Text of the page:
ZOMBIE THREAD ALERT: This thread hasn't been posted on for a while.

How do you reply to this question?

(55 Posts)
ormirian Tue 18-Mar-14 10:38:17

I rang the GP yesterday to make an appointment. Was asked if it was an emergency - as i was not in danger on imminent death I said no. So the receptionist arranged for a doctor to ring me back. Doctor rang me back, asked a few question and then said;

"What exactly were you hoping to get from us today?"

Not sarcastically, not rudely, not whilst (I don't think) rolling her eyes, jsut in a matter of fact sort of way. I didn't know what to say apart from 'I am in a lot of pain. I would like some help finding out what is wrong and stopping it'.

What answer was she expecting? Am I unreasonable to be a bit confused by this question? Is it a new sort of NHS corporate speak ? Or was she genuinely unsure of her purpose?

Sparklingbrook Tue 18-Mar-14 10:41:27

Sounds like a box ticking exercise to me-if they have a phone appointment ask that question?

Did you get an appointment?

offblackeggshell Tue 18-Mar-14 10:42:00

My GP asked something similar during an appointment recently. It was meant well, I think. She genuinely wanted to know what I wanted. It did feel very odd. Especially since our old GP was of the "what qualifies you to say your leg has fallen off" variety.

I'm sure it is meant to be some sort of good practice thing. I think your response was right, if that helps.

RaRa1988 Tue 18-Mar-14 10:48:31

No, I think that's fine - and common practice. They seem to have to allow the ptn to ask for what they want first. You might have said, for example, that you wanted to up your dose of codeine because it doesn't seem to be working, or that you were concerned about X condition, or that you wanted an scan for a possible DVT. I think they're trying to address your concerns before leaping in with what they think ought to be done.

hunreeeal Tue 18-Mar-14 10:53:55

You gave a good answer. Maybe they're just checking they haven't overlooked what you were hoping for.

deakymom Tue 18-Mar-14 10:55:38

yup been asked that question too i had pulled a muscle in my back she asked me what i wanted i said a, reassurance it wont last for ever and b, some better painkillers! i got both grin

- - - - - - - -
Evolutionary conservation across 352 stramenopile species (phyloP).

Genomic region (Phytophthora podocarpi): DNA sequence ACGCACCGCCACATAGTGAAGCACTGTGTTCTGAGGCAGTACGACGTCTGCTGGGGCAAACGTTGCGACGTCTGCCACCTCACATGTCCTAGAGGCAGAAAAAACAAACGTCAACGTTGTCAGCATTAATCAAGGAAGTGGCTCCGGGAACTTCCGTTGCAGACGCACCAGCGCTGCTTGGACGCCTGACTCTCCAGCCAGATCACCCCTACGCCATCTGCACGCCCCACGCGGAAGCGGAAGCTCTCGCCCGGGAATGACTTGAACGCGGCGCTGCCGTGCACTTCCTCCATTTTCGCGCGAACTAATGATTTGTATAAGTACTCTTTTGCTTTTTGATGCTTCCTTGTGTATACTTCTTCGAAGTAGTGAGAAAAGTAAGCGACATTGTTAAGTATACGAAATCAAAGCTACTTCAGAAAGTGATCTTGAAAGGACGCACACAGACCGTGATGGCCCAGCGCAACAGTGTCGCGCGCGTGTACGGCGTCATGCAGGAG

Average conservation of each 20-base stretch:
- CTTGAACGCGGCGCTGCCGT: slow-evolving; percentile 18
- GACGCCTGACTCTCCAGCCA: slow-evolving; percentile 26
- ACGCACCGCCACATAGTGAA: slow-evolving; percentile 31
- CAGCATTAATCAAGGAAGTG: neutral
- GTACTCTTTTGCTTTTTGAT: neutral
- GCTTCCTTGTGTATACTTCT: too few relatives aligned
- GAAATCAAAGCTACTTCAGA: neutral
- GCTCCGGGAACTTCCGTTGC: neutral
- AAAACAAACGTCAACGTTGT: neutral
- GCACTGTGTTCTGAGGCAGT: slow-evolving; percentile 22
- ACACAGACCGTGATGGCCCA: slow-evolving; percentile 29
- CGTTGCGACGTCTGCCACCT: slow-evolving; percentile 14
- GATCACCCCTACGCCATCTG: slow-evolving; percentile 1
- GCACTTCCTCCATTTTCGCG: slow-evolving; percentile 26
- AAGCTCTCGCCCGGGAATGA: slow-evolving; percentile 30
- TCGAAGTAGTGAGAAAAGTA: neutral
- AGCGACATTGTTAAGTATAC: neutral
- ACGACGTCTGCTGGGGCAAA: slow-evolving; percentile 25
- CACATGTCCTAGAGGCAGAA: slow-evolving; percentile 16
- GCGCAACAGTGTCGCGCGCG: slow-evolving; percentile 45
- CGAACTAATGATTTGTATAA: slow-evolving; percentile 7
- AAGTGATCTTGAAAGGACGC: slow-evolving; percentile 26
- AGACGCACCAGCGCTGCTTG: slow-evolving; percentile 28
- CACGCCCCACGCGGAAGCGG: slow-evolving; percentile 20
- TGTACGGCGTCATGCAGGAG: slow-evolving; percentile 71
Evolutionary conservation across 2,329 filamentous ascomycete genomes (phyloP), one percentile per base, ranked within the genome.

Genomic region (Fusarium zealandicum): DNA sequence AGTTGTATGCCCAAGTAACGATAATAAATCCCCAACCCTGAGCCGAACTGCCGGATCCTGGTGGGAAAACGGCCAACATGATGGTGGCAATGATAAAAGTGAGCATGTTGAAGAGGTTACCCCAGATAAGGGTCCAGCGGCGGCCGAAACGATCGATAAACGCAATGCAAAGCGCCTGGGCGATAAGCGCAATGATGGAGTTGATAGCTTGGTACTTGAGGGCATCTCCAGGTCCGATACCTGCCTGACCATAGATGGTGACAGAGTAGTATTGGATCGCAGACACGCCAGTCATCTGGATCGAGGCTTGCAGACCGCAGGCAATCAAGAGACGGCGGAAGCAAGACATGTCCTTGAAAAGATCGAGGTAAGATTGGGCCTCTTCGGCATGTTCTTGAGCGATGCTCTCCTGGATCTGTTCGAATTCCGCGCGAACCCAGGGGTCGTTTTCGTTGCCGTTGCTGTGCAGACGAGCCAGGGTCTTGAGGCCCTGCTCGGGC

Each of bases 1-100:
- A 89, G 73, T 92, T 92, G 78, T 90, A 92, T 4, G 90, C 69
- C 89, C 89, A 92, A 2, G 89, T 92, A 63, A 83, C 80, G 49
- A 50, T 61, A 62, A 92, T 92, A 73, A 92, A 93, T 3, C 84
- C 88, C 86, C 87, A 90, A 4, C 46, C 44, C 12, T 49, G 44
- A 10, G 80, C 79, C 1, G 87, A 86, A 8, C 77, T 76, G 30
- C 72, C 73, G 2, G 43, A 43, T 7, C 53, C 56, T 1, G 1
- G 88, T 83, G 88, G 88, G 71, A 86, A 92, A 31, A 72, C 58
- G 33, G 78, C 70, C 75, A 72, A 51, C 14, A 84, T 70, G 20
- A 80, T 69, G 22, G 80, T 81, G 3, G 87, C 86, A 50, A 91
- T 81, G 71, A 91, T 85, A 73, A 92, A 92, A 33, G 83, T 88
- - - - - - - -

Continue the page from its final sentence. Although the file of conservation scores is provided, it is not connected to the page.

Cookiepants Tue 18-Mar-14 10:57:23

It's the sort of thing they like us to say - I know it sounds odd. I work on a cardiology ward and we have to ask 'what brought you to hospital today?' Even though we have a fair idea grin.

Our GP always asks "so what do you think is wrong?" And I was always a bit hmm about that. I asled a GP friend and she explained its now standard practice as the patient may mention something that is a red flag (for a more serious illness), or make a reasonable suggestion that the GP hasnt thought of yet.

males sens.e

Topaz25 Tue 18-Mar-14 11:00:16

That question would annoy me TBH. She's a doctor, she should realise you want the pain to stop! Instead of asking pointless questions to look like they're listening to patients, why don't they actually listen to patients?!

DidoTheDodo Tue 18-Mar-14 11:02:23

"I'd like to work with children and see World Peace". Oh, maybe not....

hunreeeal Tue 18-Mar-14 11:04:53

"so what do you think is wrong?"

I'd be really annoyed by that!

I loved that mine asked me what I thought was wrong for loads of reasons. Firstly it makes you feel involved in your healthcare, secondly it's so they can see if you have some anxiety ie. afraid its cancer etc

Like any slightly anxious interested in health care person I'd been googling and had come up with 2 answers.

He was happy I had and explained that he thought it was more likely one of them and as that was easiest to treat he gave me a prescription and said to come back in 5 days as it would clear by then if it was the first one.

I hate feeling powerless when I go to the doctor and also don't like being made to feel like a piece of meat or dismissed - I actually changed doctors as my previous one didn't even look at me as I went in the room and before I said anything told me to go and get on the scales (I was there because my finger was infected!)

drspouse Tue 18-Mar-14 11:14:59

Ours often ask you to explain the problem and then say "so how can we help you/what were you hoping for today". I find that useful, though it took a bit of getting used to. It does mean you can mention you'd like some new migraine drugs/advice on toddler constipation/referral to paeds rather than waiting for them to suggest it. They might not think it's appropriate though.

I guess it also prevents the "angling for antibiotics" crowd from hinting that they may have "an infection" (they do, it's viral) when they are given an open door to say "well some antibiotics please doctor" and then the doctor can clearly explain why they won't work.